Matt Collishaw

For his recent show at Karsten Schubert, Mat Collishaw transformed the gallery by painting the walls a dark red and splitting the room in two with a wire fence, into a space reminiscent of a Victorian-era red-light district. On either side of the fence, Collishaw had installed separate pieces. Both evoked a sheer delight in spectacle reminiscent of the early days of motion pictures and of late-19th-century optical devices, while addressing the urban poverty that is as prevalent today as it was in Dickens’ age.

One of these two works, accompanied by a recording of jaunty accordion music, comprised a series of photographs—each depicting a busker begging for money—revolving on a drum as if in imitation of an antique optical device. These photographs were filmed by a video camera and then projected onto the wall. In the second piece a contemporary image of a rather poignant scene—an emotionally charged fiction involving a mother and child begging in the undergound—was projected onto a large snow globe filled with water and glitter stars, of the sort once typically given as Christmas presents.

At the Camden Arts Centre, however, some of the photographs and video works exhibited had an air of self-absorbed theatricality. Collishaw’s use of video technology at times fails to resolve the contradictions that arise when one uses high-tech means to conjure an intensely imaginative world. A sequence of partially hand-tinted photographs depicting the artist trying to catch fairies in the pond of a public park, for example, which reproduced a famous 19th-century photograph, lacked the magic of the original, while a series of photographic images of tombstone angels in the next room—printed in ultraviolet ink and visible only under special lighting—were, despite the illusion of three-dimensionality, somewhat dully repetitive.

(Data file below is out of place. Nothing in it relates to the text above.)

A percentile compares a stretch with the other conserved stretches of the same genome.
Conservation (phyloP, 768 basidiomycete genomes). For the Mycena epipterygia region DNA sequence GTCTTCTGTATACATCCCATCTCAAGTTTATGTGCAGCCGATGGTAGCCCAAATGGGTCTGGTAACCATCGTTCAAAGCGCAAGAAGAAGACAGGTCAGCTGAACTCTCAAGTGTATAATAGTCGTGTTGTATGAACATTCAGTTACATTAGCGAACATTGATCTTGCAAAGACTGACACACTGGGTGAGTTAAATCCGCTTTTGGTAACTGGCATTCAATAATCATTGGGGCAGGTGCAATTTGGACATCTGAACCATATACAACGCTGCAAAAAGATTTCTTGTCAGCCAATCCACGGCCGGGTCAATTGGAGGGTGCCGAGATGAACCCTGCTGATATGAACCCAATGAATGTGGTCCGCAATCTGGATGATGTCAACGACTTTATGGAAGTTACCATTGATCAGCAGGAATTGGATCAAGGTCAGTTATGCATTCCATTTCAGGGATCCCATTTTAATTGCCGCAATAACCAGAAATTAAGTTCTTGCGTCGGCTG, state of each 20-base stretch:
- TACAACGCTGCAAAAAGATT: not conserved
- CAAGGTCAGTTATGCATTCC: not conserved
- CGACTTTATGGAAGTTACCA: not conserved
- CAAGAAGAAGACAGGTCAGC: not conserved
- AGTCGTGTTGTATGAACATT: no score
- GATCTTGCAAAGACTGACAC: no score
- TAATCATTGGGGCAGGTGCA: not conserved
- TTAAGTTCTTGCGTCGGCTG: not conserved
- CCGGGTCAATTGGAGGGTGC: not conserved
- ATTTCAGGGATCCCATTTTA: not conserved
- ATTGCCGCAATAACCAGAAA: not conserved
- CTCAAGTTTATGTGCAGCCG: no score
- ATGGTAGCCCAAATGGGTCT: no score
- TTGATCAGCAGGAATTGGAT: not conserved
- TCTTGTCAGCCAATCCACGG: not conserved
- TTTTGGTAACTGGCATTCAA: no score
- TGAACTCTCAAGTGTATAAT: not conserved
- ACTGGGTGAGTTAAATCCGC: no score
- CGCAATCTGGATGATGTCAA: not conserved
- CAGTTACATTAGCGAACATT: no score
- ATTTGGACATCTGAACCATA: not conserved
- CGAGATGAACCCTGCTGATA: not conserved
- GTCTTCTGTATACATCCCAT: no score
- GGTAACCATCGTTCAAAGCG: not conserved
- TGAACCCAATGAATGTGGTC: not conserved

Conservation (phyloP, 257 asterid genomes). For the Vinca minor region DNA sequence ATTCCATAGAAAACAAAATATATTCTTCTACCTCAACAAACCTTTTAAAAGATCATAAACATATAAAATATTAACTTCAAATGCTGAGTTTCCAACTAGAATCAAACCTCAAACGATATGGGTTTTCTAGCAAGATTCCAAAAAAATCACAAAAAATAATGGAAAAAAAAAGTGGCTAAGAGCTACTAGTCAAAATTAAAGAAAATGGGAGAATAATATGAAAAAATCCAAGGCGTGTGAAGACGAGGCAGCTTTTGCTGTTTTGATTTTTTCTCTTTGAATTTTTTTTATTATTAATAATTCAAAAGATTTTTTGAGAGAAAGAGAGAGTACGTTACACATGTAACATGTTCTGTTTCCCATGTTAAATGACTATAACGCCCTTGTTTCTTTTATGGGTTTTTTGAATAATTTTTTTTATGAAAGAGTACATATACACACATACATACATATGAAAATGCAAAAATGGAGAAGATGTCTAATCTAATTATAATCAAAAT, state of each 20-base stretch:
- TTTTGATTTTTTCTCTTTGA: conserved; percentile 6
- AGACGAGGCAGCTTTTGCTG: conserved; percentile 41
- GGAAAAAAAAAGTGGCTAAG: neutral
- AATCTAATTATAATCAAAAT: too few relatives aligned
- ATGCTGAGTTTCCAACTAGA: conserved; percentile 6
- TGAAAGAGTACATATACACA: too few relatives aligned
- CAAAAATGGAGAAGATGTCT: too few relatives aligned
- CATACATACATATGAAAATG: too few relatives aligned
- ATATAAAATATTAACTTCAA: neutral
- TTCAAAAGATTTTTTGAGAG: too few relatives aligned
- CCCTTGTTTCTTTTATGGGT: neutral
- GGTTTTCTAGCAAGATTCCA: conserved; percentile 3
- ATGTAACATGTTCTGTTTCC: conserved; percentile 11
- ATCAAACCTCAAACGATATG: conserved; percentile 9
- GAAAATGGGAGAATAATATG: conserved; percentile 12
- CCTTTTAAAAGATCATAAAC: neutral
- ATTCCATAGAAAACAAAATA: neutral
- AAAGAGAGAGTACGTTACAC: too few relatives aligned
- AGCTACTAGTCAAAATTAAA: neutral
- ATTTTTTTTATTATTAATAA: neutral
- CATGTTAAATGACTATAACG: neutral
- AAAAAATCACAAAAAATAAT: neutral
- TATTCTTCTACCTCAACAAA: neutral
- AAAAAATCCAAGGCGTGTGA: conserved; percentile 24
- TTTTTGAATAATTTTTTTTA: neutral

The temptation to view his illusionism as a chic experiment aside, there is a disconcerting edge to Collishaw’s objects that is decidedly appealing. The best piece here, a wardrobe with a two-way mirror in-stalled on its front and a photograph of a forest placed inside, evoked C. S. Lewis’ mythical land of Narnia and all the pathos of its inaccessibility. The forest was visible when one stood motionless in front of it, or viewed it from a distance, but the image vanished when one moved toward it—creating through its uneasy balance of fiction and surveillance a tension that was lacking in the other pieces.

Collishaw has returned to the sensationalism of his earlier work in an effort to unearth what lies beneath the everyday, but when he investigates the ephemeral world of fairies, apparitions, shadows, and reflections, his sleight of hand sometimes fails to strike a balance between what is drawn and how it is drawn. In other works, he recalls the delight in the mechanisms of pictorial illusion that accompanied the advent of photography and moving pictures.

Martin Maloney